Pour into clean, warmed jars, and when cool, cover and store in the refrigerator.

This can keep for months. Makes about 26 ounces.

 ... Shel


 

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I usually make a gallon of lemon curd at a time, so I'd say go for it. Use a double boiler if you're concerned about that much product over direct heat - with all the acid your eggs are not going to scramble but you should watch extra carefully for signs of scorching.

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The double batch of lemon curd turned out pretty well. Each time I tweak the recipe a bit and work on refining the technique. now I know a double batch will work out. Thanks, pastrygirl!

 ... Shel


 

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I make a lot for crêpes. I use a different recipe but the key for me is a digital thermometer. I stir constantly until 172 F then pull it.

Oregon Crêpe Company,LLC

have crêpe will travel

...pies too!

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  • 1 month later...

I make a lot for crêpes. I use a different recipe but the key for me is a digital thermometer. I stir constantly until 172 F then pull it.

A couple of nights ago I made the lemon curd recipe posted above, although I modified the technique somewhat. For the first time I used a thermometer to measure the temperature of the curd, and the results were quite good, in part, perhaps, because of monitoring the temp and cooking the curd to 170-degrees. I also stirred constantly for the first time ... I wonder if there's a way to stir the curd mechanically, perhaps some gadget that's available or which could be adapted.

 ... Shel


 

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I make a lot for crêpes. I use a different recipe but the key for me is a digital thermometer. I stir constantly until 172 F then pull it.

A couple of nights ago I made the lemon curd recipe posted above, although I modified the technique somewhat. For the first time I used a thermometer to measure the temperature of the curd, and the results were quite good, in part, perhaps, because of monitoring the temp and cooking the curd to 170-degrees. I also stirred constantly for the first time ... I wonder if there's a way to stir the curd mechanically, perhaps some gadget that's available or which could be adapted.

That would be a Thermomix!

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I wonder if there's a way to stir the curd mechanically, perhaps some gadget that's available or which could be adapted.

That would be a Thermomix!

Quite an interesting machine, but way out of my league. I'm jes' a po' ol' country boy from NYC. Thanks for making me aware of it, though. Do you use one?

Edited by Shel_B (log)

 ... Shel


 

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I've not had any issues with the temperatures being off - when I make a recipe for something like curd I do a little experimenting with how long at what temperature to get the result I'm after then just use what I've figured out.

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  • 4 weeks later...

Yesterday I saw an episode of Diners, Drive-ins, and Dives, and the chef at one of the places made a lemon curd using water, as well as the usual ingredients of sugar, eggs, lemon juice, and butter.  This seemed very strange to me, and a preliminary internet search turned up nothing about this technique.

 

Why would water be added to a lemon curd recipe?  Any ideas?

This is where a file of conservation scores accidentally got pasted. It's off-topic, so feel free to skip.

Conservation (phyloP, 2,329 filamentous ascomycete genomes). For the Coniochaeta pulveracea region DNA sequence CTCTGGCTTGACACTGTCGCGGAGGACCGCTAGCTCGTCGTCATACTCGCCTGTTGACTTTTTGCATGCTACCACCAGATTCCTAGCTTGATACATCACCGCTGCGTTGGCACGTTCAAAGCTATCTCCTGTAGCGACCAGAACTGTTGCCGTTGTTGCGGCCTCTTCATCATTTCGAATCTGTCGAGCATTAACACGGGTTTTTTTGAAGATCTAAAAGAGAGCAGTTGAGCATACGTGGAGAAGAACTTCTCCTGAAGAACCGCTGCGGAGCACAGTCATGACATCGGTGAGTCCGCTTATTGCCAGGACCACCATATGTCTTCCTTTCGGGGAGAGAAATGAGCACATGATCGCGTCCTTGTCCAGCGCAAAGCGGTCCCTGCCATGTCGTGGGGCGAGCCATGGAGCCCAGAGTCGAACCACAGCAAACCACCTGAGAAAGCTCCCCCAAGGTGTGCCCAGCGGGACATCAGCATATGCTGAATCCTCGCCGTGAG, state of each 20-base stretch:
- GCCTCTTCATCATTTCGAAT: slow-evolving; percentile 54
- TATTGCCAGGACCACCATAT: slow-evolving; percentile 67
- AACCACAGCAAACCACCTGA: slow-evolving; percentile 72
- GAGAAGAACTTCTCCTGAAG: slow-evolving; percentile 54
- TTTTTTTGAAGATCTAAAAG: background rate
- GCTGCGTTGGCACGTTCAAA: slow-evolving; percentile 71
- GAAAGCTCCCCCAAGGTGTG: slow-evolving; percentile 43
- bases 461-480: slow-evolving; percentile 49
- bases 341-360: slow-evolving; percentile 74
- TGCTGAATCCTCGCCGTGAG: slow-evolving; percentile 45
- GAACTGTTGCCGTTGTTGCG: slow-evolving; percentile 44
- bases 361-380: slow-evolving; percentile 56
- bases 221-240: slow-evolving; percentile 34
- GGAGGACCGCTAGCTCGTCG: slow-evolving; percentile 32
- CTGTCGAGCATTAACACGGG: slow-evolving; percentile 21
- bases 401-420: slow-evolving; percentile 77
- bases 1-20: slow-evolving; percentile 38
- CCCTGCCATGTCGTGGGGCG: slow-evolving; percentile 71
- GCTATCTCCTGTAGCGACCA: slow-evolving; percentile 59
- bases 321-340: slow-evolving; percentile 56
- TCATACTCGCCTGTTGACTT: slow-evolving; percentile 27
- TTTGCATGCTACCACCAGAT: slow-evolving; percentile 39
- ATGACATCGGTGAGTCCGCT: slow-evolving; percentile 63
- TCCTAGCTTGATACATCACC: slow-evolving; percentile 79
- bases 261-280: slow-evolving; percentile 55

... Shel


 

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To stretch when you haven't got enough lemons to make an entire batch with just juice, perhaps?  I'm guilty of doing this occasionally myself, particularly when the lemons are older and not so juicy.

Elizabeth Campbell, baking 10,000 feet up at 1° South latitude.

My eG Food Blog (2011)My eG Foodblog (2012)

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Mjx, what other dairy products might one use in a curd? I've only ever used butter. I agree with Panaderia Canadiense that it was probably purely a "stretch" move, though I suppose we could be generous and allow that maybe the diner didn't want the intense flavor you get with just lemon juice.

Chris Hennes
Director of Operations
chennes@egullet.org

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Mjx, what other dairy products might one use in a curd? I've only ever used butter. I agree with Panaderia Canadiense that it was probably purely a "stretch" move, though I suppose we could be generous and allow that maybe the diner didn't want the intense flavor you get with just lemon juice.

 

Further investigating brought up a recipe for lemon curd by Alice Waters that used a small amount of milk.  And I vaguely remember a recipe that called for the addition of cream, but I'm not at my computer now, so I can't verify that from my recipe collection.

 

ETA:  I remember now - Cook's Illustrated has a lemon curd recipe that uses heavy cream.

 

I'll be "generous" and go along with your supposition ...

Edited by Shel_B (log)

 ... Shel


 

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Mjx, what other dairy products might one use in a curd? I've only ever used butter. I agree with Panaderia Canadiense that it was probably purely a "stretch" move, though I suppose we could be generous and allow that maybe the diner didn't want the intense flavor you get with just lemon juice.

 

I've seen milk, and, I think – this was a while back – possibly one of the pourable fermented dairy products. I do remember seeing a couple of lemon and other citrus curd recipes, and flinching and thinking 'Ew', which would be my exact reaction to such an ingredient in this sort of recipe.

Michaela, aka "Mjx"
Manager, eG Forums
mscioscia@egstaff.org